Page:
As more yachts hit the water, and the average size of these vessels increases, there’s a growing worry that there will not be enough quality crew to go around. “Because of a shortage of crew, [the industry] has to tap into new and relatively inexperienced crew on a daily basis, which is a high risk for us as managers for many reasons,” said Gunther Alvarado, head of yacht management and marine operation at Al Seer Marine, during a panel discussion at The Superyacht Forum 2019. “I think we need to work as an industry to actually prepare these people better as to what working on a superyacht actually involves. You need to be trained not only for the skills, but [also] for the lifestyle.”
John Wyborn, co-founder and director of yacht brokerage and charter management company Bluewater, shares these concerns about the industry’s induction of new crew. “The industry employs a huge number of people at sea and a huge amount of money is involved in the sector, yet we have no structured pathway to bring young people in,” he added, also speaking on the panel. “We are picking people up from the jetty and making sure they have STCW training, which is the minimum, but we are not actually training anyone to come and work for us. This means we have a large quantity of ‘lifestyle tourists’ and I think the time has come where we have to change the way crew are recruited.”
There are already changes afoot in terms of structured pathways and some training centres have set up pipelines of candidates coming into the industry with the required skills and prospects. For example, the Isle of Wight-based training school UKSA has announced the launch of a fully funded foundation course for young people who have just finished their GCSE exams and are looking to start a career in the maritime industry. The Maritime Foundation courses will equip students with skills and qualifications that demonstrate their competency to work as seafarers in entry-level positions.
The course is funded by the UK government as part of a full-time 16-plus further education programme and it complements, and can lead into, the UKSA’s well-established Superyacht Cadetship – a structured four-year programme designed in consultation with the MCA to train students to become yacht officers, giving graduates a strong foundation of knowledge and a realistic understanding of the industry.
Such initiatives are helpful to attract young people who might not otherwise be able to enter the industry, which usually involves substantial personal investment upfront...
Such initiatives are helpful to attract young people who might not otherwise be able to enter the industry, which usually involves substantial personal investment upfront. Furthermore, aiming at 16- to 18-year-olds – an age range often neglected by professional qualifications – will ensure candidates get a head start and gain relevant experience instead of having to tread water for two years doing more conventional academic courses.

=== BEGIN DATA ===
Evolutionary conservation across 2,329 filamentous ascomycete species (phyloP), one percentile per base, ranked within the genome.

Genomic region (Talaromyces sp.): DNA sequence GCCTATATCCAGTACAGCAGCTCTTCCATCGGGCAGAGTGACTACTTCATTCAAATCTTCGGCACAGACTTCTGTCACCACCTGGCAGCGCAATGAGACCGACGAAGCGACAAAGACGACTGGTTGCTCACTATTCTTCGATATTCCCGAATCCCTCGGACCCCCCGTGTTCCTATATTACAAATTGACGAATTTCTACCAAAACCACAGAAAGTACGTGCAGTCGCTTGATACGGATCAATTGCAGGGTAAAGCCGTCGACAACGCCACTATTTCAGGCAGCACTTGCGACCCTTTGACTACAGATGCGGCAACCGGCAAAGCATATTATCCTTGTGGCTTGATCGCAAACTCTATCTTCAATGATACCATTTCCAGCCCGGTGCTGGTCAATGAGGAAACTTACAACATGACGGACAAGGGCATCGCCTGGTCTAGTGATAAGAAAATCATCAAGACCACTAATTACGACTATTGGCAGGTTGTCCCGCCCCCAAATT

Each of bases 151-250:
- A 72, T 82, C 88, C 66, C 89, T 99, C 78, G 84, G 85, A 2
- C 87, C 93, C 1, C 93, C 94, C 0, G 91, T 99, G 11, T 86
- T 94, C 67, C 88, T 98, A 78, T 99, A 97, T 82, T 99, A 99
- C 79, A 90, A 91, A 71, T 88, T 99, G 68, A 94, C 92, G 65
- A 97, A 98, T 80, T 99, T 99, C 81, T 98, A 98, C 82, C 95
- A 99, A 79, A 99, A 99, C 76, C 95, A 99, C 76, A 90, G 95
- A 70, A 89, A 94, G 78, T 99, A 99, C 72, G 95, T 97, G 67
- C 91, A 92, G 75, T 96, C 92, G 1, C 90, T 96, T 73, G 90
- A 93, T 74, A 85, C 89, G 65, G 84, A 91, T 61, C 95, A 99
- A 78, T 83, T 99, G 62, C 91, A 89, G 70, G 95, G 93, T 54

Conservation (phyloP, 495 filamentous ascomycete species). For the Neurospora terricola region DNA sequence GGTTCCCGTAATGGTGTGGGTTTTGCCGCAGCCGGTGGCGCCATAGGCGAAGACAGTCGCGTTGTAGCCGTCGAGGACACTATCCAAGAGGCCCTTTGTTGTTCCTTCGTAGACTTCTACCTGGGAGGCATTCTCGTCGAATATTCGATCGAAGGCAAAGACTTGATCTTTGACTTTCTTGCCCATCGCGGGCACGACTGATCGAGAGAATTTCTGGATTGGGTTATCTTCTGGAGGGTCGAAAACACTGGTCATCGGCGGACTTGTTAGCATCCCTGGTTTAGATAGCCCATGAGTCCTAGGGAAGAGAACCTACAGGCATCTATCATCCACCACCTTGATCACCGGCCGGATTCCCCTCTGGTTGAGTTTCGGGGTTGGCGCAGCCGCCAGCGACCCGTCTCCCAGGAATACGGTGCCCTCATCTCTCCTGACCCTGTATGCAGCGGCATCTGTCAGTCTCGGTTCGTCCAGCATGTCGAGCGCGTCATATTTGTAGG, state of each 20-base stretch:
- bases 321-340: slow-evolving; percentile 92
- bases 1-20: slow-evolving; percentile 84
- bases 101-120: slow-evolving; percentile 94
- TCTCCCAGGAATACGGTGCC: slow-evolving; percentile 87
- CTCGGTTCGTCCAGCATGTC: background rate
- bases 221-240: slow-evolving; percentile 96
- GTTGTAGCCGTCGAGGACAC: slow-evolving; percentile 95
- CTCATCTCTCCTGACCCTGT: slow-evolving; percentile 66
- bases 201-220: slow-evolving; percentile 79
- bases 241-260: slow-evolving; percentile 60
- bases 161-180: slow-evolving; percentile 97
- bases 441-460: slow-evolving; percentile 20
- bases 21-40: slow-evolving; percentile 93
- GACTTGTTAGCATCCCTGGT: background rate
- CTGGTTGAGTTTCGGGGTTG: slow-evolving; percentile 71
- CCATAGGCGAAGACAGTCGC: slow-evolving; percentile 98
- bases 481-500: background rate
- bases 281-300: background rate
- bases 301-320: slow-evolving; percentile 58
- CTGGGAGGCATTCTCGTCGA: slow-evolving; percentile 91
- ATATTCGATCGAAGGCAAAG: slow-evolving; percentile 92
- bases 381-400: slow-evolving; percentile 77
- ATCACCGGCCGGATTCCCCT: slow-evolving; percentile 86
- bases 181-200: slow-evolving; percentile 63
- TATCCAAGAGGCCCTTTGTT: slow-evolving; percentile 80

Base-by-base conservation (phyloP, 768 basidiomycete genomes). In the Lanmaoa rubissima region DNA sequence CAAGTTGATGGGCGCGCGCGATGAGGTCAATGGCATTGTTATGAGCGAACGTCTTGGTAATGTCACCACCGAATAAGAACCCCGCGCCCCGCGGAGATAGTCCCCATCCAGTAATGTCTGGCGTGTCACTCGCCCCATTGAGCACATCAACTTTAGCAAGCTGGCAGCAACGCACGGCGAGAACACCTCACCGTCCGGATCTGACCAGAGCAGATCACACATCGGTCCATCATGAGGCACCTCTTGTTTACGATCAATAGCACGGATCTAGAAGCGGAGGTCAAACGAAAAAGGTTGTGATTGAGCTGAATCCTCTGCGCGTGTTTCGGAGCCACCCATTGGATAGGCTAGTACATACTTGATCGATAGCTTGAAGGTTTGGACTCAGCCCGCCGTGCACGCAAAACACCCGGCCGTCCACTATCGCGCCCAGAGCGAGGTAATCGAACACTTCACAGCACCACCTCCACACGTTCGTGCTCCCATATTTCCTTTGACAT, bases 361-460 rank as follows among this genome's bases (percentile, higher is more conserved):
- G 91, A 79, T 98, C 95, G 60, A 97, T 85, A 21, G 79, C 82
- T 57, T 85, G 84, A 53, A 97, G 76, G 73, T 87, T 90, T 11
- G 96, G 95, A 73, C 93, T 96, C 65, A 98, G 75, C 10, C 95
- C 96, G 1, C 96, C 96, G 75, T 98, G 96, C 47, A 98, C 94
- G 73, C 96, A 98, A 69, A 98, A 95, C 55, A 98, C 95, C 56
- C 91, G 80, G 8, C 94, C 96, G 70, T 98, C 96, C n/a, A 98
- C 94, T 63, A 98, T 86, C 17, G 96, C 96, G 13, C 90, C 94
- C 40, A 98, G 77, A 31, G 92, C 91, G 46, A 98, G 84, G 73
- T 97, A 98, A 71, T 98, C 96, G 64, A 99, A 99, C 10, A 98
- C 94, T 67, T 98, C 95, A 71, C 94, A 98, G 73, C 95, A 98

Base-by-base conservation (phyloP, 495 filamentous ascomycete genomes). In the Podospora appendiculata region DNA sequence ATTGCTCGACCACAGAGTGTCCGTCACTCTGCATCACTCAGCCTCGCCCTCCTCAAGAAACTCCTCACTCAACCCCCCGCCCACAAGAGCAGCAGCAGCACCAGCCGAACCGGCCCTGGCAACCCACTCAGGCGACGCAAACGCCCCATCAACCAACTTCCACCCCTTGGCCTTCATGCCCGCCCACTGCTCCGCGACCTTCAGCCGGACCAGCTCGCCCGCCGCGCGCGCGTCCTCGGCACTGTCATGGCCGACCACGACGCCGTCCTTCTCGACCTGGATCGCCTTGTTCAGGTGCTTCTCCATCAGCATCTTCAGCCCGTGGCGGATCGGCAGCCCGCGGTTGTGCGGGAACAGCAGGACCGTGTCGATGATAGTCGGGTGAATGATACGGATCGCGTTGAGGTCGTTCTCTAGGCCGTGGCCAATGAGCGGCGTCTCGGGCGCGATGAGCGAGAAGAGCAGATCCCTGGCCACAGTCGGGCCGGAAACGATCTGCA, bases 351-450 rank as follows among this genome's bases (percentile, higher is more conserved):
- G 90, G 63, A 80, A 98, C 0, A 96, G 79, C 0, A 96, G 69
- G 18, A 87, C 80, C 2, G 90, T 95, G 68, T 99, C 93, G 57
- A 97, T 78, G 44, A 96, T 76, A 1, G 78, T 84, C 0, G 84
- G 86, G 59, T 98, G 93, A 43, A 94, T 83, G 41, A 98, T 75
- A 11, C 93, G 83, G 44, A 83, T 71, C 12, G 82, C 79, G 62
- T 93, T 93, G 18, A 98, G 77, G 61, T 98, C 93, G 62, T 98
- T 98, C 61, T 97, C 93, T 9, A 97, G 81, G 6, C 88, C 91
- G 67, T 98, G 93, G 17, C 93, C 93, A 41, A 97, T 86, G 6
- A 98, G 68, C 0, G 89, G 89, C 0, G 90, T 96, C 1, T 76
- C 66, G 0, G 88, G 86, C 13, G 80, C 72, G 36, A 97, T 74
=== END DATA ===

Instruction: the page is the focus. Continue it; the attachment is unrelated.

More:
Most importantly, cadetship and apprenticeship schemes increase the number of candidates with long-term career prospects by providing superyacht-specific preparation, training and support. “Effective training, mentorship and guidance from experienced industry professionals cannot be beaten in terms of the mix it provides to students when entering the world of superyachts. This applies to both interior and deck crew training with us,” says Chris Frisby, director of training and operations at UKSA. “We work closely with our students throughout their training and career pathway to ensure they achieve their potential and are best prepared for such a unique industry.”
These cadetships have proved to be effective in attracting professionally-trained, career-minded candidates on to superyachts. However, unlike the merchant sector, current superyacht cadetship courses are not supported financially by the industry that they seek to serve.
In an expanding industry, with statistics clearly demonstrating the need for more experienced and skilled crew, there should be an active initiative to contribute towards attracting and supporting young people to meet this shortfall. The industry also has to seriously consider younger crew who are committing to a career path with significant time on board rather than smart graduates who want a couple of years in yachting before starting a ‘real’ career.
There also needs to be a shift in mindset towards recruiting crew from outside the industry. “Some yachts are more lenient in accepting candidates with transferable skills, such as Michelin-star hospitality or cruise-ship experience, but many won’t accept crew without a minimum number of years’ or seasons’ experience in the industry, and this is non-negotiable,” says Chloe McFarnell, yacht placement consultant at Viking Crew. “I think the industry could get some very good candidates if yachts were a bit more open-minded in this respect.”
The industry seems to be guilty of expecting new crew to turn up each year and doesn’t fully realise the necessity of supporting them from the very start. It’s evident that the way the industry recruits needs to evolve to continue to attract new talent. While there will always be a need for transient crew to some extent, the industry should be looking to attract more professional and career-minded crew into yachting – to professionalise the industry and, consequently, enhance the on-board experience.
Image credit: UKSA
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